Israelis threaten summit walkoutOctober 21, 1998
Web posted at: 9:57 p.m. EDT (2157 GMT)
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WYE MILLS, Maryland (CNN) -- Israeli Prime Minister Benjamin Netanyahu has threatened to quit the Mideast summit Thursday morning unless the Palestinians revise their security provisions for an interim peace accord.
Earlier Wednesday evening, Netanyahu said he would leave the talks at 10 p.m. Wednesday. He later extended the deadline to early Thursday, but Israeli sources gave conflicting times for his planned departure.
U.S. President Bill Clinton is standing by at the White House to determine if his return to the summit site in Maryland could prevent a collapse of the talks after seven days of negotiations.
Netanyahu "wants to make this peace process work," said Dore Gold, the Israeli ambassador to the United Nations. "But he needs to have assurances that a detailed security plan exists to offset the risks he is taking" in agreeing to give up more West Bank territory.
Gold cited "concrete" details Israel wants added to the Palestinian plan to combat terrorism, including the names of suspected terrorists and organizations that will be targeted and a timetable for when the measures will go into effect.
Informed of Netanyahu's threat to leave, White House spokesman Joe Lockhart said, "That's very unfortunate, because we believe there is a sufficient basis to move forward with this peace effort."
If Netanyahu pulls out of the summit, "it will be a dangerous step," said Ahmed Tibi, an adviser to Palestinian leader Yasser Arafat. "Very unjustified. I am appealing to Mr. Netanyahu to remain here to continue discussions and to sign a treaty as soon as possible."
Earlier, State Department spokesman James Rubin said the United States was moving ahead with plans to provide both sides with a draft text of an interim agreement.
The Israelis had threatened to walk out of the talks earlier in the day, charging that the Palestinians had "retreated" from an already agreed-upon security plan.
"This is not land for peace. This is land for nothing," said an Israeli source, who asked not to be identified. "We are not getting our basic security requirements, and so the prime minister's office has begun to prepare for the flight home."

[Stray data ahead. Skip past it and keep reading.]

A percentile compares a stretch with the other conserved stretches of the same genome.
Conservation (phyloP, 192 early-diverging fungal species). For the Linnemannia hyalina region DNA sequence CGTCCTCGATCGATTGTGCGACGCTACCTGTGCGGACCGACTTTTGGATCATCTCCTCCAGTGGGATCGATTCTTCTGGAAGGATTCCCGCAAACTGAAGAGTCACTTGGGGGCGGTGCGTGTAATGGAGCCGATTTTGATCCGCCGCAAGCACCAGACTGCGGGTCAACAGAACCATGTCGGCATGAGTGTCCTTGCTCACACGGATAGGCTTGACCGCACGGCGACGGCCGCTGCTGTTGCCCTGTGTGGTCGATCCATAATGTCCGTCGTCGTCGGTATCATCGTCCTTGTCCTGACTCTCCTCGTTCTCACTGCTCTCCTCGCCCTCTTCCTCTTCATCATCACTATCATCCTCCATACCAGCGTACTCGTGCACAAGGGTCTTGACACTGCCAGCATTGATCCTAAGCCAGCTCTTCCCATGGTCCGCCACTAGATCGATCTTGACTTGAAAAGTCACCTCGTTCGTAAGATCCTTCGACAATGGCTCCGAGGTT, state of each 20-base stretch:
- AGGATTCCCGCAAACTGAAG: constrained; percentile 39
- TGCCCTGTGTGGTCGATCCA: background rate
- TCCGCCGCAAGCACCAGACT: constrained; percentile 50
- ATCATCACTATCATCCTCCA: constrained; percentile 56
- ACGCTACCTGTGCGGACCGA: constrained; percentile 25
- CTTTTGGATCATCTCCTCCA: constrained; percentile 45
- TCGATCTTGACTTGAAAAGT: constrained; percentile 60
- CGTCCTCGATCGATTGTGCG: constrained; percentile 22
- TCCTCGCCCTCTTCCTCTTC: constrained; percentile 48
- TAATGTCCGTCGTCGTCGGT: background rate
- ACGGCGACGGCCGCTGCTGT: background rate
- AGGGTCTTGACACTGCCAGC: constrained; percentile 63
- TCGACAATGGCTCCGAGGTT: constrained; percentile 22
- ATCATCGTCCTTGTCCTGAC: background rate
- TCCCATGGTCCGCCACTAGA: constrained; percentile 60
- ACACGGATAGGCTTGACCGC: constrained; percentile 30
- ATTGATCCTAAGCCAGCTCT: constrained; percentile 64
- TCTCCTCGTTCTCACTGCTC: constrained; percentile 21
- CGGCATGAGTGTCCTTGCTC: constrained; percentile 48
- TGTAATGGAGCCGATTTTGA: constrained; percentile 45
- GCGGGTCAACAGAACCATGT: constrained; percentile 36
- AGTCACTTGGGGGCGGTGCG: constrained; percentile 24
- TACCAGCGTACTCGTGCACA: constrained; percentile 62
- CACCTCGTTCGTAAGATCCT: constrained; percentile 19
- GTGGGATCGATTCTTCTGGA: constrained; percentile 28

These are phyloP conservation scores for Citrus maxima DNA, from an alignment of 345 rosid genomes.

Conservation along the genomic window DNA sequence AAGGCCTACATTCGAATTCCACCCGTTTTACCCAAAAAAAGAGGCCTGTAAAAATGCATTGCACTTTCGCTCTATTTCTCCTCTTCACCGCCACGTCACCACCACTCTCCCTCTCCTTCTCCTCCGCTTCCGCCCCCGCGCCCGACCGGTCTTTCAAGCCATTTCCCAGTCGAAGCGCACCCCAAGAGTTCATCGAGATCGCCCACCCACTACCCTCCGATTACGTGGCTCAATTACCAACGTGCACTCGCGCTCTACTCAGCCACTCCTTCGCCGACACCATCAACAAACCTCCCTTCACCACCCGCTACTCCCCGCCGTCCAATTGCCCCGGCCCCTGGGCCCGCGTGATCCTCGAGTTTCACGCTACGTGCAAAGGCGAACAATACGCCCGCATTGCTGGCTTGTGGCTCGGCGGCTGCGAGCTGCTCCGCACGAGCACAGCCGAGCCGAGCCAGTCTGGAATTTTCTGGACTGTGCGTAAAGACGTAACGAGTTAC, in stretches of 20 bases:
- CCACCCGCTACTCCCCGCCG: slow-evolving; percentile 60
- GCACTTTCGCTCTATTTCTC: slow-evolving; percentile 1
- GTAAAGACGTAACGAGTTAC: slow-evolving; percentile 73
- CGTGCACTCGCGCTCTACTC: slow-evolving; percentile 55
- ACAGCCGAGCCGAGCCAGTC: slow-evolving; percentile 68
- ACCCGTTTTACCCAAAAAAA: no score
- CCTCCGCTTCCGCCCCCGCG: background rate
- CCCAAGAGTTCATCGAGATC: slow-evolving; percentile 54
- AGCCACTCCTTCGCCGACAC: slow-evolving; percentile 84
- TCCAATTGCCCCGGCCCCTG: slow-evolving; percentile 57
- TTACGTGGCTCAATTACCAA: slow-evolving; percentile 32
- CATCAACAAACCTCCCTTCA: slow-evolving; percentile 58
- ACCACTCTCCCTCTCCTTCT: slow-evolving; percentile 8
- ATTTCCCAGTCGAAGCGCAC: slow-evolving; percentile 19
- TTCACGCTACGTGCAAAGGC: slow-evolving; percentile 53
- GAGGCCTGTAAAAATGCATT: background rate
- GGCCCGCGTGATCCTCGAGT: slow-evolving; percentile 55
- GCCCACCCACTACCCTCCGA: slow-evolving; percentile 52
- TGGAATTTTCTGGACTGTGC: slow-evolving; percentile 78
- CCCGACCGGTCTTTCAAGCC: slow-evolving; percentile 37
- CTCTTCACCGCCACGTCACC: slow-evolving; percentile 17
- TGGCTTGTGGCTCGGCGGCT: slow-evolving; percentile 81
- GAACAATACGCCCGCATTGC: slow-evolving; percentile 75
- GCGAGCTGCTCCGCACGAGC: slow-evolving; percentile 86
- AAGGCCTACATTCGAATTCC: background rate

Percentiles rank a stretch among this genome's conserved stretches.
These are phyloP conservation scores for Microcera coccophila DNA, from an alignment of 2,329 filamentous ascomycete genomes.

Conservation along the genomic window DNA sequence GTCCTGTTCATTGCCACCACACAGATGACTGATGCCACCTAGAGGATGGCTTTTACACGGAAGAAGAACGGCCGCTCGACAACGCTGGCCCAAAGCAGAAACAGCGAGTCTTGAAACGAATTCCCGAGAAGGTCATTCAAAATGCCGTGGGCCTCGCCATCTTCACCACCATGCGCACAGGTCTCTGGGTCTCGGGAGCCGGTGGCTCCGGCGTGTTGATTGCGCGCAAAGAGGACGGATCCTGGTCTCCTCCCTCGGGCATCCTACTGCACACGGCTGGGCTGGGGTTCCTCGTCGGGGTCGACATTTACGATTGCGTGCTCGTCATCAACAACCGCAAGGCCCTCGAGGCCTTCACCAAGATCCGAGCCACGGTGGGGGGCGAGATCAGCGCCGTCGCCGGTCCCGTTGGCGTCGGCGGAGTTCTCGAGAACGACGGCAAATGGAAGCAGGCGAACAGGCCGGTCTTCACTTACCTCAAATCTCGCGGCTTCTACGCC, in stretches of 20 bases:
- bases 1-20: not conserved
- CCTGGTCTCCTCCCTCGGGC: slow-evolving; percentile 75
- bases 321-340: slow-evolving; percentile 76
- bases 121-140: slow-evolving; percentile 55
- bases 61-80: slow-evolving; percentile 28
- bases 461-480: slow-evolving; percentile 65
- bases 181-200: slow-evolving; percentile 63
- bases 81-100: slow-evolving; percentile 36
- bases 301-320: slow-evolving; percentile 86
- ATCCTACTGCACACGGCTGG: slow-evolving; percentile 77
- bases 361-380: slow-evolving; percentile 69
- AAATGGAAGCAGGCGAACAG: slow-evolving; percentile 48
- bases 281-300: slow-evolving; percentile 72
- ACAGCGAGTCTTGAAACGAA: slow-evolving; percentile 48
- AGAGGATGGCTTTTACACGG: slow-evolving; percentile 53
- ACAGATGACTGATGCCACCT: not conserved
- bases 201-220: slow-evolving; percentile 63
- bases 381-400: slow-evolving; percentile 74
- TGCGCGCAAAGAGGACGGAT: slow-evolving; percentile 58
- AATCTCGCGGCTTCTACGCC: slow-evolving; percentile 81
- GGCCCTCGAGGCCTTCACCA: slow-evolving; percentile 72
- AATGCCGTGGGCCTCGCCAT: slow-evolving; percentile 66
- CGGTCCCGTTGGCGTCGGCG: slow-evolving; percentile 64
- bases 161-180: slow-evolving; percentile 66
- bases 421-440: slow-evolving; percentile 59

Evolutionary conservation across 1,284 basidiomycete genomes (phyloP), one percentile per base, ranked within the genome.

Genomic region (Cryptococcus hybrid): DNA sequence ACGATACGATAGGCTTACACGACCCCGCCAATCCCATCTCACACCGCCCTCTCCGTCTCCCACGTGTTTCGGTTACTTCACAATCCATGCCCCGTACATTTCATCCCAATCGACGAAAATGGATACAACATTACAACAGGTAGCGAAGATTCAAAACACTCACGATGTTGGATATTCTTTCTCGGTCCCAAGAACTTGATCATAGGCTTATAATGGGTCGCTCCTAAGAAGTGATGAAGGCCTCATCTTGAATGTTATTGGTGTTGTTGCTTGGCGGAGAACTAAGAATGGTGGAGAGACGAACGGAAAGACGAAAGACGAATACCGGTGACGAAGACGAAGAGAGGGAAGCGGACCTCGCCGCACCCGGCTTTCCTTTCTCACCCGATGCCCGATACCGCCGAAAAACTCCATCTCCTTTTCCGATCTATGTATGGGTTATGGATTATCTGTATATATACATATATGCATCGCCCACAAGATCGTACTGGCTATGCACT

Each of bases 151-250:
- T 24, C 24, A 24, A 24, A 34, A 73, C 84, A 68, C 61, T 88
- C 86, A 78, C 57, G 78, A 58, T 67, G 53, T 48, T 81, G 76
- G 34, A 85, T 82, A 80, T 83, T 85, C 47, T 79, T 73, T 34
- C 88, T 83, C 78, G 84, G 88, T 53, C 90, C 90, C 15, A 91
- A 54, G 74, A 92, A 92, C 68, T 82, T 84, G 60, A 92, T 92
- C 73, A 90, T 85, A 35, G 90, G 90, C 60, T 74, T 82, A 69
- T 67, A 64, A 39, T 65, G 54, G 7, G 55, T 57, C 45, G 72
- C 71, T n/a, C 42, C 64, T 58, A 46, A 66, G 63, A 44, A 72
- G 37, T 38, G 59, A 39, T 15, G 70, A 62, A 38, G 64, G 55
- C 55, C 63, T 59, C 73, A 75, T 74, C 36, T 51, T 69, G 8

The Palestinians countered that they have agreed to a comprehensive plan, which Clinton delivered to the Israelis.
"The security issues were settled between American and Palestinian officials," Tibi said, adding that the Israelis "are raising new demands" for security.
Rubin would not discuss Clinton's stance on the latest rift between the two sides.
In response to the initial threat of an Israeli pullout, Rubin said, "We want to do all we reasonably can do to provide constructive solutions to real problems. But we can't hold people here against their will, and we can't make the tough choices for them."
Rubin said that the United States would stay at the talks "as long as the other parties are willing to."
He said the bulk of the draft text of an interim accord contained what both parties had already agreed to, with items still in dispute to appear in "brackets."
The goal of the document is to set the terms to move the interim agreement forward and allow for the beginning of final status negotiations.
The latest round of accusations comes one day after negotiators on both sides said that a complete interim agreement had almost been reached.
"We have turned over a complete security plan to the Americans," said Hassan Abdel Rahman, Palestinian Liberation Organization (PLO) ambassador to the United States. "President Clinton himself approved it and was happy with it."
Rahman accused the Israelis of looking for a pretext to end the summit without an agreement.
Another source close to the talks said, "The Americans believe (the Palestinians) have responded across the board. The Palestinians, in a serious and effective way, responded in all categories of security they were asked to work on."
Sources said that while Clinton and Arafat had agreed on the security proposal, several members of Netanyahu's Cabinet were not satisfied and were posturing to see who could stake out the most hard-line position on security.
Senior White House Correspondent Wolf Blitzer and State Department Correspondent Andrea Koppel contributed to this report.
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